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Haze in 2015 disrupted S’pore’s wildlife: Study

SINGAPORE — Just as human lives were affected by the record levels of transboundary haze in 2015, birds and other animals here faced upheaval, a new study has found.

Haze in 2015 disrupted S’pore’s wildlife: Study

The 2015 haze, caused by extensive plantation and forest fires, affected tens of thousands of people. Photo: TODAY

SINGAPORE — Just as human lives were affected by the record levels of transboundary haze in 2015, birds and other animals here faced upheaval, a new study has found.

Measuring sounds made by wildlife (mainly birds) at the Ecolink over the Bukit Timah Expressway over 16 months, researchers found their acoustic activity dropped “dramatically” during the haze episode from September to October 2015 — by up to 37.5 per cent, on average.

Soundscapes are an indicator of the abundance and diversity of wildlife and the study accounted for sounds generated by human activity.

Sixteen weeks after the haze had passed, only a partial recovery to pre-haze levels was made, reported Dr Benjamin Lee, Dr Zoe Davies and Dr Matthew Struebig of the University of Kent in the United Kingdom.

Their study, Smoke pollution disrupted biodiversity during the 2015 El Nino fires in Southeast Asia, was published on Wednesday in the Environmental Research Letters journal. Dr Lee is director of Singapore’s National Parks Board’s (NParks) Centre for Urban Greenery and Ecology Research, and the study was part of his doctorate thesis.

The trends uncovered could have “far reaching implications for biodiversity if realised across pollution-stricken Asia”, and the authors called for further research into the effects of air pollution on tropical biodiversity. The disruption to wildlife is likely to have been greater closer to the source of fires, they said. Pollutant levels in some parts of Borneo were 15 times higher than Singapore during the 2015 haze.

The researchers recorded the “dawn chorus” of wildlife on 78 mornings between January 2015 and March last year. The greatest acoustic activity was pre-haze, and levels “were particularly low when air pollution reached levels deemed unhealthy for humans”.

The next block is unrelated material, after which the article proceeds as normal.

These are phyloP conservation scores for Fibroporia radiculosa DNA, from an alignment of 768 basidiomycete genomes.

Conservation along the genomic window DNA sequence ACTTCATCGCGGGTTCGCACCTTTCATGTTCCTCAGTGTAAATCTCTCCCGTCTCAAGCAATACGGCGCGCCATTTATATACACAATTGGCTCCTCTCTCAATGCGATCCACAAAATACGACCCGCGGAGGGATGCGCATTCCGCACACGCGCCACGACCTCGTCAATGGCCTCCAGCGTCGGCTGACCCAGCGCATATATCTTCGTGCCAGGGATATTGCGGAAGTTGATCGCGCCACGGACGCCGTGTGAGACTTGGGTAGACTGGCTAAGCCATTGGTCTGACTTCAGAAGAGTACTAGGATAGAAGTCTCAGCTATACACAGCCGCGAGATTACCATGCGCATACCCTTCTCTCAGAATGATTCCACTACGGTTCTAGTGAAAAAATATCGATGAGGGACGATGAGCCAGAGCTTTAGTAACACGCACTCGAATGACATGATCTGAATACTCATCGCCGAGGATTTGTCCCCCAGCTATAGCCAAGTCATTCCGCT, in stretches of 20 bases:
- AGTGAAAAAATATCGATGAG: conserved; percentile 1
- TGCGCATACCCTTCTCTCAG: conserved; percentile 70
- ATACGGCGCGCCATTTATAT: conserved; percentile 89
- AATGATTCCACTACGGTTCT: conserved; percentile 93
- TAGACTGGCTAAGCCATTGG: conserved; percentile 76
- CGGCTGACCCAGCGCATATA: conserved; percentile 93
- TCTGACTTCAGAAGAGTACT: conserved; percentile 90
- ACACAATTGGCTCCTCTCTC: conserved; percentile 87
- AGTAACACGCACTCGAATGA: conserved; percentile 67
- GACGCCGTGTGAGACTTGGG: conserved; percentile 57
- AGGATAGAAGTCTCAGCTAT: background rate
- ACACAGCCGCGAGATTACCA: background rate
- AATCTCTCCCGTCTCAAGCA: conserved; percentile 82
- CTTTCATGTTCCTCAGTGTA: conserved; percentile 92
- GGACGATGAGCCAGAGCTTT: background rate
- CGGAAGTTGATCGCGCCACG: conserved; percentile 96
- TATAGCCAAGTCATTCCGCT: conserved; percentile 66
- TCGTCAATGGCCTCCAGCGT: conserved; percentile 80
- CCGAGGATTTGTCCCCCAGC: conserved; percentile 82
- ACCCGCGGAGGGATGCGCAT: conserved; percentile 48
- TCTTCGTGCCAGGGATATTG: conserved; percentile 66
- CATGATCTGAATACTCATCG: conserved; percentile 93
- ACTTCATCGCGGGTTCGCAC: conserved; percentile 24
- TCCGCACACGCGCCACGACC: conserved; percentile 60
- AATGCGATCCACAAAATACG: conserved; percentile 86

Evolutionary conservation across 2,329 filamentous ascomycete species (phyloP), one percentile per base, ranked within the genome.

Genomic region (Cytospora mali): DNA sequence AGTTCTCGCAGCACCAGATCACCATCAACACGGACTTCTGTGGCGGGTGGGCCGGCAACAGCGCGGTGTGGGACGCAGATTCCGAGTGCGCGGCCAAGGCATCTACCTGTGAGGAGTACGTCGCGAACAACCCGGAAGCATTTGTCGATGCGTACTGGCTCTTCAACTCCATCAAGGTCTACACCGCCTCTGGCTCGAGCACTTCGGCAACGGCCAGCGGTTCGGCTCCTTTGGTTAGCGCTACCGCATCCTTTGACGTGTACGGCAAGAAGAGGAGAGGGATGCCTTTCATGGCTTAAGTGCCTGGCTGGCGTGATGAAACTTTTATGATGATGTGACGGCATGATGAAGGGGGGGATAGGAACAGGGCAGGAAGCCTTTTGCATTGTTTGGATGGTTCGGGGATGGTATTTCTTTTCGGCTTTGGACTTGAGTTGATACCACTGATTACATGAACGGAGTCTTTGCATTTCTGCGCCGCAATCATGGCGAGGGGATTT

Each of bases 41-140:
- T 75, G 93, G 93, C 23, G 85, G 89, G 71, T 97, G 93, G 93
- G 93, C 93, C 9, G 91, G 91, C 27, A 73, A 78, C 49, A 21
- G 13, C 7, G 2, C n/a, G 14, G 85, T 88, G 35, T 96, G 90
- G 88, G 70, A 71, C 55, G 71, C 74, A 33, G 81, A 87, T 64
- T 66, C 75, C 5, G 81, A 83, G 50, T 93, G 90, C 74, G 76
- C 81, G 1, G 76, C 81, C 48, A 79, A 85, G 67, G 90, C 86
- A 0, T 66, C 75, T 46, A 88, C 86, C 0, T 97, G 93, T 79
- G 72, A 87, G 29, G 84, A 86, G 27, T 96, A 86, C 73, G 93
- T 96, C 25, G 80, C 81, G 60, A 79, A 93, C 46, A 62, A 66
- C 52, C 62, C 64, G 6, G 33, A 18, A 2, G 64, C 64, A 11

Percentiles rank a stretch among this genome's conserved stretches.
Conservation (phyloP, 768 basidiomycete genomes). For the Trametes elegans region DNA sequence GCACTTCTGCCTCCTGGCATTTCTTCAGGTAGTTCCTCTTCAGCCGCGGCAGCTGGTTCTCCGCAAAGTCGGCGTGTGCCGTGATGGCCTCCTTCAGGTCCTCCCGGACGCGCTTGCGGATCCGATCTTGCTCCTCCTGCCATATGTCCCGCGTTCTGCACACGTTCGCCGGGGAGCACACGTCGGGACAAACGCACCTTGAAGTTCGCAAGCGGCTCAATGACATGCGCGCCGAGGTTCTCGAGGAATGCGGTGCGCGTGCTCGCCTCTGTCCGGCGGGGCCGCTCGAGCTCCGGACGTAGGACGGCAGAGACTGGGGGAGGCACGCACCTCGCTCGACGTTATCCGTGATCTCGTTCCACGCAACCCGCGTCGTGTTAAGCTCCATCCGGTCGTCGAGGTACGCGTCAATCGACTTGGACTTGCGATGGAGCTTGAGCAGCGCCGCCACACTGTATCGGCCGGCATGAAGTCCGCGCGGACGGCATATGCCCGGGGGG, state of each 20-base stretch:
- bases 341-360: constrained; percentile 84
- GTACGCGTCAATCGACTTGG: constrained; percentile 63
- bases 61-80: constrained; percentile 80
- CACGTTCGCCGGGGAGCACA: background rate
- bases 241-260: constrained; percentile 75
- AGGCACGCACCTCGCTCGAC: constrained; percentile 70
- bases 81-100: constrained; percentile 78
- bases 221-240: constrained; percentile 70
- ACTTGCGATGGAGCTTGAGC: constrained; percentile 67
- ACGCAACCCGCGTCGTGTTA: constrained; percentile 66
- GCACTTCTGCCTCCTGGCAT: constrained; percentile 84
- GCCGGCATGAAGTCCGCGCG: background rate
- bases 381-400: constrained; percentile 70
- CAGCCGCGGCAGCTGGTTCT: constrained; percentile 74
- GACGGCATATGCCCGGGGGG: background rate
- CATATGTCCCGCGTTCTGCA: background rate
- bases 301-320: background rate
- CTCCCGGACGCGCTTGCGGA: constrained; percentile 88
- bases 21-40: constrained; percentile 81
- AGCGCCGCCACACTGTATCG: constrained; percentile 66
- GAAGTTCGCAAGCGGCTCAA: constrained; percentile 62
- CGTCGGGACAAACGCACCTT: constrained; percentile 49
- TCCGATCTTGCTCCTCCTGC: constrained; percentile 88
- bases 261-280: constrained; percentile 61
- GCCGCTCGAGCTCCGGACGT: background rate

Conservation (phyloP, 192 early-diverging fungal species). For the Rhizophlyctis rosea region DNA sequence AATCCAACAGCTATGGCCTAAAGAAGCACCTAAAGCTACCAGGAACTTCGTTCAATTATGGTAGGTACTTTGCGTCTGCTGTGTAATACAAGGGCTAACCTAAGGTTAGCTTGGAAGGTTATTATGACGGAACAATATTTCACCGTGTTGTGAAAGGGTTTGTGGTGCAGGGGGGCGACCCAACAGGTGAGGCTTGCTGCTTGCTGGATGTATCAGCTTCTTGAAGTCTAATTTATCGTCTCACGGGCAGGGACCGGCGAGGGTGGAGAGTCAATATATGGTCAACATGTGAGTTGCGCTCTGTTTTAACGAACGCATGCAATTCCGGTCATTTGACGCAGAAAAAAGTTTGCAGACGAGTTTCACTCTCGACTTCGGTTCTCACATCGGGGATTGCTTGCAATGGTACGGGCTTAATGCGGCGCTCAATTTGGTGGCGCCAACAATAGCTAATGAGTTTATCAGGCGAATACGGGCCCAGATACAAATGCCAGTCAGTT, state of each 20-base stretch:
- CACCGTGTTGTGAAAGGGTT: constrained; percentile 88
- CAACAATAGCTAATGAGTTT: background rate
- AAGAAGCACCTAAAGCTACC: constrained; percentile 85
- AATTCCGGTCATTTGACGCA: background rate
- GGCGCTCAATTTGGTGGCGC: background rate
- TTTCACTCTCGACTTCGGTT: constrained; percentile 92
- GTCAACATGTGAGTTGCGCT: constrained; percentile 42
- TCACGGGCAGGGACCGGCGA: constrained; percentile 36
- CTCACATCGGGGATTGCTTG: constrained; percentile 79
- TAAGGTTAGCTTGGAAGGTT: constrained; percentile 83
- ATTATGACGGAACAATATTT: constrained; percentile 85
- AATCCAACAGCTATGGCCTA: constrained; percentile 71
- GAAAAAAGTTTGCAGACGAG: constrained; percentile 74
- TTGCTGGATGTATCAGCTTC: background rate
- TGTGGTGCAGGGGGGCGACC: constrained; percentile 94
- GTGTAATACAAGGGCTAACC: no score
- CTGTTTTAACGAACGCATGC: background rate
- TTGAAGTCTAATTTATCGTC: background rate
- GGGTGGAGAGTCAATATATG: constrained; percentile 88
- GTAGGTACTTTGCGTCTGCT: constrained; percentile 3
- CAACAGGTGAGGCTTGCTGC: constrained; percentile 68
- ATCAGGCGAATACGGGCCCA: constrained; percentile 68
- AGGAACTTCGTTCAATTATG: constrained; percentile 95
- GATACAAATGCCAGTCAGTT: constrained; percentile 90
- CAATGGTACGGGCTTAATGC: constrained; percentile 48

Bird abundance was “substantially impacted” by the haze episode but recovered within four months. However, the diversity of species – going by an index that quantifies the number of unique sounds at unique frequencies – showed “little sign of recovery”.

Several reasons could explain the findings, said the authors. Ecological activity such as singing – many bird species establish territories during the dawn chorus – could have temporarily halted during the episode. The haze could have killed some birds directly as well as indirectly, by reducing their fitness or success in finding food. It could also have reduced the abundance of their prey.

At least 55 bird species have been identified at the Ecolink, where camera traps have also captured macaques and small mammals. The acoustic data collection was part of a monitoring programme on the wildlife overpass, which links the Bukit Timah Nature Reserve and Central Catchment nature Reserve.

The study is also novel in using acoustic indices to investigate the impacts of air pollution on biodiversity; previous studies have focused more on responses of particular species to air pollution.

Speaking to TODAY, bird expert David Tan said the study is important because quantifying the effects of haze is “notoriously difficult in vertebrates, especially in wild animals that aren’t often observed all the time”. Mr Tan leads forest walks for the public in the nature reserves and finds that birds are less active on hazy mornings. “But most of our observations are largely anecdotal and so it’s good to see that (the study) has quantified this,” he said.

Mr Tan suggested that the researchers could run control experiments during the same period in haze-free years, as the annual variation in dawn chorus activity here is not well established. “While most birds will call in the morning to establish territory, it’s not entirely clear whether this varies depending on the presence of (migratory birds),” he said. September and October are months with the highest volume of migratory birds.

While the dynamics of dawn choruses are complex, some scientists believe reduced bio-acoustic activity could affect birds’ ability to establish large territories. This may result in them having to forage in a smaller effective territory or outside of it, increasing exposure to aggression by other birds, said Mr Tan.

Conservationist Yong Ding Li of Birdlife International said he noticed a diminished dawn chorus during the 1997 haze episode, but was not aware of any study on what causes birds to call less.

Birds are visual foragers so scientists believe that if visibility is low, they may call less to conserve energy. Species regularly found at the Ecolink include the Little spiderhunter, Pinstriped tit-babbler, the Crimson sunbird and Olive-winged bulbul, said Dr Yong.

The 2015 haze, caused by extensive plantation and forest fires, affected tens of millions of people and cost Indonesia up to 475 trillion rupiah and Singapore, about S$700 million. The Pollutant Standards Index levels breached 2,000 in Central Kalimantan while in Singapore, the PSI crept to hazardous levels (above 300).

The study was supported by the Wildlife Reserves Singapore Conservation Fund and NParks.

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